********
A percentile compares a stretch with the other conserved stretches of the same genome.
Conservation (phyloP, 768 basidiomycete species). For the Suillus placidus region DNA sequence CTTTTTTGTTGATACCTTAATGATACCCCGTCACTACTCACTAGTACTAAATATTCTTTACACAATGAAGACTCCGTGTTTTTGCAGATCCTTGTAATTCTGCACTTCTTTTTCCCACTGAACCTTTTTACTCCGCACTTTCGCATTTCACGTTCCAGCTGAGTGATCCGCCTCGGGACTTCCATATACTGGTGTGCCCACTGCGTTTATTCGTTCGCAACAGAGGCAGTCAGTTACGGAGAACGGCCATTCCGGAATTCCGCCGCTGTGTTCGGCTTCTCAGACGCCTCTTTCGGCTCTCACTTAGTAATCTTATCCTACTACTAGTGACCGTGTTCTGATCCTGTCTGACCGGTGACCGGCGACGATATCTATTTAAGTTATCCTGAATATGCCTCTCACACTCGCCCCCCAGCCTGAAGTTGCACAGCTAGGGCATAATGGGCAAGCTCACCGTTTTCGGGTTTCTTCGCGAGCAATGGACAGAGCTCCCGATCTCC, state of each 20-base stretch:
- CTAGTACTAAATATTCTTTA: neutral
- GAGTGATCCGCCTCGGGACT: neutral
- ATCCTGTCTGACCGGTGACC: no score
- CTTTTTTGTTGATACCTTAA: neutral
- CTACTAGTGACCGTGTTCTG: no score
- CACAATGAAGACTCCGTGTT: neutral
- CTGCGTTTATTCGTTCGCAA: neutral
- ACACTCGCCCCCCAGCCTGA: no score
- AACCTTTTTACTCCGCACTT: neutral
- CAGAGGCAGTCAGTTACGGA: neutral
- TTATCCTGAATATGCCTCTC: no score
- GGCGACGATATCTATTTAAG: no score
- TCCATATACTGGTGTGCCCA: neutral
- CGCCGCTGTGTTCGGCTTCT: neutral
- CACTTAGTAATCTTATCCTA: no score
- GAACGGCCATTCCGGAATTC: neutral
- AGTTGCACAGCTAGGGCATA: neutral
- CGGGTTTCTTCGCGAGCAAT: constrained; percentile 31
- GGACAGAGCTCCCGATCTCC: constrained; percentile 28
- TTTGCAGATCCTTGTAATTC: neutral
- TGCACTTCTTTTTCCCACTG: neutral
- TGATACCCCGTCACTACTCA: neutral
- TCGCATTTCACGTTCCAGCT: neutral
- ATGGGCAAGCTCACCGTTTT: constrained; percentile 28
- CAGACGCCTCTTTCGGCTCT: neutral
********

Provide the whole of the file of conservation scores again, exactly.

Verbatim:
A percentile compares a stretch with the other conserved stretches of the same genome.
Conservation (phyloP, 768 basidiomycete species). For the Suillus placidus region DNA sequence CTTTTTTGTTGATACCTTAATGATACCCCGTCACTACTCACTAGTACTAAATATTCTTTACACAATGAAGACTCCGTGTTTTTGCAGATCCTTGTAATTCTGCACTTCTTTTTCCCACTGAACCTTTTTACTCCGCACTTTCGCATTTCACGTTCCAGCTGAGTGATCCGCCTCGGGACTTCCATATACTGGTGTGCCCACTGCGTTTATTCGTTCGCAACAGAGGCAGTCAGTTACGGAGAACGGCCATTCCGGAATTCCGCCGCTGTGTTCGGCTTCTCAGACGCCTCTTTCGGCTCTCACTTAGTAATCTTATCCTACTACTAGTGACCGTGTTCTGATCCTGTCTGACCGGTGACCGGCGACGATATCTATTTAAGTTATCCTGAATATGCCTCTCACACTCGCCCCCCAGCCTGAAGTTGCACAGCTAGGGCATAATGGGCAAGCTCACCGTTTTCGGGTTTCTTCGCGAGCAATGGACAGAGCTCCCGATCTCC, state of each 20-base stretch:
- CTAGTACTAAATATTCTTTA: neutral
- GAGTGATCCGCCTCGGGACT: neutral
- ATCCTGTCTGACCGGTGACC: no score
- CTTTTTTGTTGATACCTTAA: neutral
- CTACTAGTGACCGTGTTCTG: no score
- CACAATGAAGACTCCGTGTT: neutral
- CTGCGTTTATTCGTTCGCAA: neutral
- ACACTCGCCCCCCAGCCTGA: no score
- AACCTTTTTACTCCGCACTT: neutral
- CAGAGGCAGTCAGTTACGGA: neutral
- TTATCCTGAATATGCCTCTC: no score
- GGCGACGATATCTATTTAAG: no score
- TCCATATACTGGTGTGCCCA: neutral
- CGCCGCTGTGTTCGGCTTCT: neutral
- CACTTAGTAATCTTATCCTA: no score
- GAACGGCCATTCCGGAATTC: neutral
- AGTTGCACAGCTAGGGCATA: neutral
- CGGGTTTCTTCGCGAGCAAT: constrained; percentile 31
- GGACAGAGCTCCCGATCTCC: constrained; percentile 28
- TTTGCAGATCCTTGTAATTC: neutral
- TGCACTTCTTTTTCCCACTG: neutral
- TGATACCCCGTCACTACTCA: neutral
- TCGCATTTCACGTTCCAGCT: neutral
- ATGGGCAAGCTCACCGTTTT: constrained; percentile 28
- CAGACGCCTCTTTCGGCTCT: neutral